No More Barriers: Yorkton's Family Programming and CIF

Community wellness programming has a new dynamic—with overwhelming participation that includes free childcare—through the Community, Family and Parent Skill Development Project (the Project) in Yorkton and because of a partnership group and the Community Initiatives Fund (CIF).

The Project, delivered through the Society for the Involvement of Good Neighbours (SIGN) in Yorkton, offers a host of life skills training including prenatal guidance, early literacy, teen wellness and family support systems for Yorkton and area residents.

The project was conceived through the Intensive Integrated Services Program and funded by the Saskatchewan Ministry of Social Services in 2011. SIGN and its many working partners then began its development. These working partners included two school divisions, in-home support programming officials, daycares, Regional Kids First, Sunrise Health Region, the Ministry of Social Services and the Ministry of Education, and others.

SIGN is affiliated with many partners. These partners include Family Support, Youth Life Skills, Sexual Assault, Regional Kids First, Intensive Integrated Services and Community Support programs in the Yorkton and Kamsack areas. Project delivery through the Intensive Integrated Services Program offers delivery that involves four key components:

  • Teen Wellness Program, offering youth life skills programming to girls 12 to 18 years of age. The focus is on building self-esteem, broadening horizons, and further access for support and wellness services.
  • Family Support and Youth Life Skills Program, encouraging parenting skills and promoting positive family behaviours.
  • Prenatal Caring Circle, a prenatal family literacy program to promote family literacy and nurture bonding and wellbeing before and after birth. Expectant mothers are encouraged to create a network of family, friends, and professionals for support throughout pregnancy and after birth.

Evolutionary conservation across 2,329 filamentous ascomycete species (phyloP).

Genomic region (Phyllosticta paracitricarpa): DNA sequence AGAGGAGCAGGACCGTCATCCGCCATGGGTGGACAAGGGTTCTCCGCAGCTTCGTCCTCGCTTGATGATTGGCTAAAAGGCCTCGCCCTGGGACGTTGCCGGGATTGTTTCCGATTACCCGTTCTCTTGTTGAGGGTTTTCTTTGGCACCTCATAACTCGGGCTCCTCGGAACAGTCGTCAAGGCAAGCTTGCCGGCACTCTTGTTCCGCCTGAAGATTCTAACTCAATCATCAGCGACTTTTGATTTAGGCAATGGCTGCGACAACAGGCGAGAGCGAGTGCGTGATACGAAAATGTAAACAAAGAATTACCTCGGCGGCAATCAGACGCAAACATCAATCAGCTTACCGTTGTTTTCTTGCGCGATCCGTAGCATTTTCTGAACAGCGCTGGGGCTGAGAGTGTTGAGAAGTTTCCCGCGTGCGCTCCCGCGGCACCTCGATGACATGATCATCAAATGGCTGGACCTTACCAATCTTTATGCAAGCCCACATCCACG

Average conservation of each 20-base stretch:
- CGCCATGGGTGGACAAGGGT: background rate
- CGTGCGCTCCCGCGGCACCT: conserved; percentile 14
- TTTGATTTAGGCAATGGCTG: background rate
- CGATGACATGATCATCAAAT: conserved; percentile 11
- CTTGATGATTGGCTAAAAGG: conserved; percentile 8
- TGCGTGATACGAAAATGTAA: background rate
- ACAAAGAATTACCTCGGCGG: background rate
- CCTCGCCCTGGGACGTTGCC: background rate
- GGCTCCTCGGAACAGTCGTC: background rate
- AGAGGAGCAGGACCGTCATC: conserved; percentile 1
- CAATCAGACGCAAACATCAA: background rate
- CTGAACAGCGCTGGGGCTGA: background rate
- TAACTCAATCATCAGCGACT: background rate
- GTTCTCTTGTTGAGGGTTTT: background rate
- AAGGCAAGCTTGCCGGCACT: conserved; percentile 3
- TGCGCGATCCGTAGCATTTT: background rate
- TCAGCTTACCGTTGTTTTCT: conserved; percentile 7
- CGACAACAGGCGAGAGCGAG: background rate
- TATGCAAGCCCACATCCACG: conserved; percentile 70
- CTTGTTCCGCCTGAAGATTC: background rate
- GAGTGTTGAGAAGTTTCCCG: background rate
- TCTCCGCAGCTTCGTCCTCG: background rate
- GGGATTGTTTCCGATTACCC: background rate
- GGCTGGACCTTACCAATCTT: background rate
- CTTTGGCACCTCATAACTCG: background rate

• GroupTriple P Program, offering support and education for parenting and guidance on family functioning, efficacy and self-sufficiency.

“With care not to duplicate existing community services, our Project is an opportunity for parents to meet and chat while they learned parenting skills and be provided with free childcare, making it easier for them to attend.” says Shelley Zoerb, manager of the Intensive Integrated Services Program with SIGN.  “This (family wellness) programming offered here is very much wanted—and needed—in our community.”

The CIF, through its Community Grant Program, provided a $13,000 grant for various aspects of Project delivery including project supplies, healthy snacks and even childcare services that help alleviate a barrier for attendance. 

“The enormous value of broad partnerships like this, involving programming, services and community group efforts, delivered in tandem for the benefit of individuals and families, cannot be overstated.” says Tracey Mann, executive director of the Community Initiatives Fund. “We (CIF) are pleased to have been a part of SIGN’s community wellness program delivery.”


Participants and facilitators of the Family Support Program

give rave reviews as they end their six months of Tuesday

evening meetings in Yorkton.  Photo credit:  SIGN.

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